Laura Russell, Ph.D., Archive  

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Q. Why am I having these problems with the normal activities of daily living? Here are a few of the difficulties I experience: Leaving the house, answering the telephone, bathing and showering, and cleaning the house. Are these problems at all common with people with post traumatic stress disorder?


A. Yes, these are common problems with Post Traumatic Stress Disorder. One set of symptoms that causes many people problems of this type is the avoidance symptoms. If you look in the Diagnostic and Statistical Manual IV, this symptom reads: "Persistent avoidance of stimuli associated with the trauma and numbing of general responsiveness (not present before the trauma)"

How this translates into your life depends upon many factors: Your trauma, your current life, what would trigger your awareness of your trauma, and how your mind interprets all this.

  • People lose interest in their lives

  • Develop difficulties being intimate

  • Lose hope for their future

  • Narrow their range of feelings

  • Avoid thoughts, feelings, and conversations associated with their trauma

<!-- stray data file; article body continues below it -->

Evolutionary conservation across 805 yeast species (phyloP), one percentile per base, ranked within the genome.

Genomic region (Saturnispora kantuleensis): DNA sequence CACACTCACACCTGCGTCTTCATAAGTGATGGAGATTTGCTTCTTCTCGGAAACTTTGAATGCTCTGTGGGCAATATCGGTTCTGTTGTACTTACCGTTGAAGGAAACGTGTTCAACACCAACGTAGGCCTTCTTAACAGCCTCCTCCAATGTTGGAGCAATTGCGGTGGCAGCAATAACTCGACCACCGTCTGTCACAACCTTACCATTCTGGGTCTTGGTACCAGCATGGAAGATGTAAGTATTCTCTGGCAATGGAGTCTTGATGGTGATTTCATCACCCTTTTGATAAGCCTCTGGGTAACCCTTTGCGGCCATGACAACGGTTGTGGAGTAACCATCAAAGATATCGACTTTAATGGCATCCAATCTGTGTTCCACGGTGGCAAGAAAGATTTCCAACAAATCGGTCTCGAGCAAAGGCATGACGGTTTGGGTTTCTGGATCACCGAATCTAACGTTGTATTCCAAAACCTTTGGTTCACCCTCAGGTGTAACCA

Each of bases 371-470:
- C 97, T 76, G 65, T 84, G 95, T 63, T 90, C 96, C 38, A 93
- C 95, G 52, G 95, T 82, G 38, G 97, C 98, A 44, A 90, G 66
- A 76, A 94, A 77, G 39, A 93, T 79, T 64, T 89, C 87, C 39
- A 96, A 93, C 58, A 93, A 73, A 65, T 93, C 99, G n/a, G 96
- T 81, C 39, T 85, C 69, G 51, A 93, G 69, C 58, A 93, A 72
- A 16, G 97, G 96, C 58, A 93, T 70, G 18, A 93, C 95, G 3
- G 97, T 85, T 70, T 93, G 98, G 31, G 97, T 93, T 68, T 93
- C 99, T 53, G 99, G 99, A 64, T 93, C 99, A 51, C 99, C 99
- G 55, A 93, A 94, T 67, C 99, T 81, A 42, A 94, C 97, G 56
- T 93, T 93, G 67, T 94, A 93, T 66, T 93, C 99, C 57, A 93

• Avoid activities, places and people related to their trauma

My thinking on this is related to how I see recovery from PTSD. Many dramatic symptoms of PTSD involve reliving your trauma(s). I believe this is a healthy part of people trying to master their difficult life experiences. Your psyche constantly brings up the things you need to face in memories, thoughts, dreams, flashbacks, intrusive recollections, and physical responses.

However, this is exceedingly painful! So people do what they need to do to cut down on their pain, avoiding life.

How you deal with this is a little at a time. Picking small portion of an activity to force yourself into. Then with help from your friends, journal, and therapist, you face the feelings that surface. Then you pick a new small activity to face. And begin again experiencing painful feelings.

Doing it this way, instead of trying to figure it all out ahead of time allows your feelings to surface in manageable chunks. In this manner, you prevent the flooding and overload that causes people to become even less functional.






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